Thanks to conflicting statements and apparent lack of coordination from the White House, the nation is still unsure of whether or not the government will extend the current laptop ban from some international flights to all incoming flights. Or is the confusion intentional? Having your plans to work on a project or watch a movie upset by a last-minute policy change is inconvenient to a typical traveler. To a potential terrorist, such sudden shifts in policy could mean the difference between success and failure. Perhaps the mere threat of an expanded laptop ban is enough to discourage these types of plots.
What seemed to be a sure thing over the weekend soon turned into a he-said-she-said exchange between Homeland Security Secretary John Kelly and his European counterparts over the past two days. Thanks to a press release published on Tuesday, we know the official administration stance:
Southwest WiFi is easy to access and just all day, per device.
Finally, while a much-discussed expansion of the ban on large electronic devices in the cabin on flights to the United States was not announced today, the Secretary made it clear that the an [sic] expansion is still on the table. Secretary Kelly affirmed he will implement any and all measures necessary to secure commercial aircraft flying to the United States – including prohibiting large electronic devices from the passenger cabin – if the intelligence and threat level warrant it.
This open-ended policy is true Trump. Without ruling out any possibilities, the president is keeping would-be terrorists on their toes. However, even the vague language within the statement is enough to draw one conclusion: the inclusion of the phrase “to the United States” indicates that domestic flights and international departures should remain unrestricted when it comes to large electronics in your carry-on.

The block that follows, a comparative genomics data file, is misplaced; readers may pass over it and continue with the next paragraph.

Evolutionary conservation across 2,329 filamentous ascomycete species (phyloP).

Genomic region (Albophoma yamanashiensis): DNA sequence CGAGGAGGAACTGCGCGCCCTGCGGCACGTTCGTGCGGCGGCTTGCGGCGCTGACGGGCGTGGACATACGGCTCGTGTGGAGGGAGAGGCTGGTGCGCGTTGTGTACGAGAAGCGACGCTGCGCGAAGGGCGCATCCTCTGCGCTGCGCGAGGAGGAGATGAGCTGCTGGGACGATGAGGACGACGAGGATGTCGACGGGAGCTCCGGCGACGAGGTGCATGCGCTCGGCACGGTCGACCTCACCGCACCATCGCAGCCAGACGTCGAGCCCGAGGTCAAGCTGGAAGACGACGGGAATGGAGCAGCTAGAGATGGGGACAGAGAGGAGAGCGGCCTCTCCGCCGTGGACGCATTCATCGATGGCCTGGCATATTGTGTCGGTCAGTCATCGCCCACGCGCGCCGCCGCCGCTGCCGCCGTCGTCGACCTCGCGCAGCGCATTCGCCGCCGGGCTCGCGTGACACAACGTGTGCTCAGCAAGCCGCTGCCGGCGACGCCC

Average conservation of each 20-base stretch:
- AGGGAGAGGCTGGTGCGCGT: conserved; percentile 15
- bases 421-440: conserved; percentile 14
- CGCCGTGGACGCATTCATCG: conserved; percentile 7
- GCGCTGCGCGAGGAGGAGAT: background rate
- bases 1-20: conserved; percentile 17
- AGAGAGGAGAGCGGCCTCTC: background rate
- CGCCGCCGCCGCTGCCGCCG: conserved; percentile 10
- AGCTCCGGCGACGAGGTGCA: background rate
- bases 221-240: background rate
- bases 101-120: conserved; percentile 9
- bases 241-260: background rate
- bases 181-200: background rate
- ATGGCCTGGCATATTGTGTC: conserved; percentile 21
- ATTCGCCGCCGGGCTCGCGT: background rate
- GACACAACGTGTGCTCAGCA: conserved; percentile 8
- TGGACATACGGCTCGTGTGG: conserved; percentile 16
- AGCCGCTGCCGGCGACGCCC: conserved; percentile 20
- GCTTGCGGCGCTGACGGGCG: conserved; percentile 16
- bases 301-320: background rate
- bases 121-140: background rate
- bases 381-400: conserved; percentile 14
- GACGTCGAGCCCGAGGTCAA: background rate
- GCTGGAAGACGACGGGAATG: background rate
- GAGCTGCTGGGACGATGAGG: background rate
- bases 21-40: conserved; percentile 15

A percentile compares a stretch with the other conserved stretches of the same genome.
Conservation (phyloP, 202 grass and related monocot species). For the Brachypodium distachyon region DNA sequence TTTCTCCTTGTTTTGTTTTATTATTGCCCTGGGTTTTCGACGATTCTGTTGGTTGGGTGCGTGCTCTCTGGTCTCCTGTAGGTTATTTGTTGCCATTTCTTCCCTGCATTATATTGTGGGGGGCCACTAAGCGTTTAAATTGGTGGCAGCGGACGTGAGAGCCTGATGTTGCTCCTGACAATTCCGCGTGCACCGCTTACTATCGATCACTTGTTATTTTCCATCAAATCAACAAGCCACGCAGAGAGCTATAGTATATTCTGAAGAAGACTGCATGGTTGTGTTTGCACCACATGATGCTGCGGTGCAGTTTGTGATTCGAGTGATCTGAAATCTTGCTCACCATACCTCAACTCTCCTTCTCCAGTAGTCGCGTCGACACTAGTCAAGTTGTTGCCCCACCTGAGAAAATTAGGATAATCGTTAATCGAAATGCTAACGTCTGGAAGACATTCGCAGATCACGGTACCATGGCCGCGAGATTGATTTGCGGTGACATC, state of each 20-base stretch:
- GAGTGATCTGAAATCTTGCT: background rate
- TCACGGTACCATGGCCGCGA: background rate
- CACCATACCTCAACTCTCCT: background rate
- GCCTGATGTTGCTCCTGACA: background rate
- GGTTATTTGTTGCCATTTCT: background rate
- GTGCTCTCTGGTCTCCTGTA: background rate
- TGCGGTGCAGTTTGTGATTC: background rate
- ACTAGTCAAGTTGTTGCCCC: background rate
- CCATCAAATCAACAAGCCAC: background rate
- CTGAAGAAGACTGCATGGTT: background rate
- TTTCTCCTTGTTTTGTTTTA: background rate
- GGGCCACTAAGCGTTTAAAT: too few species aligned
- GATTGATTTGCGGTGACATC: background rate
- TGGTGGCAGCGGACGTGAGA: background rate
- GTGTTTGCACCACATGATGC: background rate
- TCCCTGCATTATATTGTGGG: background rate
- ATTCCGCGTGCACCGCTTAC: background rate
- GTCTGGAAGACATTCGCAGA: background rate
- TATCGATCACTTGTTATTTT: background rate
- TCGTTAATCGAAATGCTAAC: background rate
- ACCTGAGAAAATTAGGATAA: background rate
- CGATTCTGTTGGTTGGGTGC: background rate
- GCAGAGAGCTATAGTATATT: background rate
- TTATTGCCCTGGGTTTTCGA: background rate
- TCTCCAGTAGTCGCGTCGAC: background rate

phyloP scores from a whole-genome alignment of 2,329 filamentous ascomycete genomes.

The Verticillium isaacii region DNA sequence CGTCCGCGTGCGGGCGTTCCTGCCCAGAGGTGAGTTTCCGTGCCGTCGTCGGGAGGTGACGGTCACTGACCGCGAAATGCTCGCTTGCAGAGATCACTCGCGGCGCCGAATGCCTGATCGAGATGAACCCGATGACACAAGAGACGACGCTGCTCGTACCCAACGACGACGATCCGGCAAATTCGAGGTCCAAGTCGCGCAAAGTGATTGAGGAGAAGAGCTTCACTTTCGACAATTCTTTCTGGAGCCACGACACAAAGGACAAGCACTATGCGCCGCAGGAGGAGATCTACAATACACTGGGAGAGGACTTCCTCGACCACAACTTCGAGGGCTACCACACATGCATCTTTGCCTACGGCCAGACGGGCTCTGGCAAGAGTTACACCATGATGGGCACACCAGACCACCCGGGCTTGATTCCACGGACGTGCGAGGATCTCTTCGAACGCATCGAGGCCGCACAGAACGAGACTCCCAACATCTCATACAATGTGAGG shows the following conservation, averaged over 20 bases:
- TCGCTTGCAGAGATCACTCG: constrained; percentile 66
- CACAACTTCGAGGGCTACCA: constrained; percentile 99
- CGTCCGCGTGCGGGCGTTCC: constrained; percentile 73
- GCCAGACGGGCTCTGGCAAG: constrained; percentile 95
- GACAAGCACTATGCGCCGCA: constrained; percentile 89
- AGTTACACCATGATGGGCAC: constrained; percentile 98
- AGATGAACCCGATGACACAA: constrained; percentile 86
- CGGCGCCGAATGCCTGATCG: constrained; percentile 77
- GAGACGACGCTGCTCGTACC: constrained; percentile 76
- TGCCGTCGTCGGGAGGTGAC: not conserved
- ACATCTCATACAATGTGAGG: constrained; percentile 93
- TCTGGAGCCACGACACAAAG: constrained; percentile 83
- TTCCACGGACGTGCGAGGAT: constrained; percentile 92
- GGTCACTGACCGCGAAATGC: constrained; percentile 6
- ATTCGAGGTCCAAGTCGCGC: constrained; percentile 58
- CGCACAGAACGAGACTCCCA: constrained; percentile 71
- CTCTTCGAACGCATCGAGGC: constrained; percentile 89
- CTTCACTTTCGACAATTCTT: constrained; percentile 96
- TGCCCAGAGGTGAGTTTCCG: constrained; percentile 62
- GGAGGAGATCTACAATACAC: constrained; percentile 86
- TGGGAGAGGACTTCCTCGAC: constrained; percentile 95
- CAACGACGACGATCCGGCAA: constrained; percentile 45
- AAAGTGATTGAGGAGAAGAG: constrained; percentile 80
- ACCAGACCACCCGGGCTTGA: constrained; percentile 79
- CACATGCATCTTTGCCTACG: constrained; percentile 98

Dig deeper, and the statement aligns perfectly with an “America First” agenda. As previously reported on Liberty Nation, when the laptop ban was initially rolled out to a small number of countries, the actual motivation was most likely to hit back against heavily-subsidized foreign airlines. With a somewhat frosty visit to Europe in the rear-view mirror, the president may be looking to draw a few more cards into his hand in case he needs to return to the bargaining table in the future. The decision to pull out of the Paris Agreement will likely draw the ire and possibly even modest reprisals from European nations. Being able to slap a laptop ban on incoming flights from those countries, under the guise of compensating for their lax security, is a one-two punch to answer right back.
The politicization of airline security is unfortunate, but this is the world we live in. The fact of the matter is that the threats facing our airways are always shifting, and the vast majority of precautions we take are the cumulative result of dozens of efforts to prevent one possible plot or another. According to Secretary Kelly, “That’s the thing that they are obsessed with, the terrorists, the idea of knocking down an airplane in flight, particularly if it’s a U.S. carrier, particularly if it’s full of U.S. people.” If the DHS bans laptops from carry-on luggage, those who wish to do us harm will just find another way. If President Trump can score a diplomatic or economic victory while closing that door, all the better.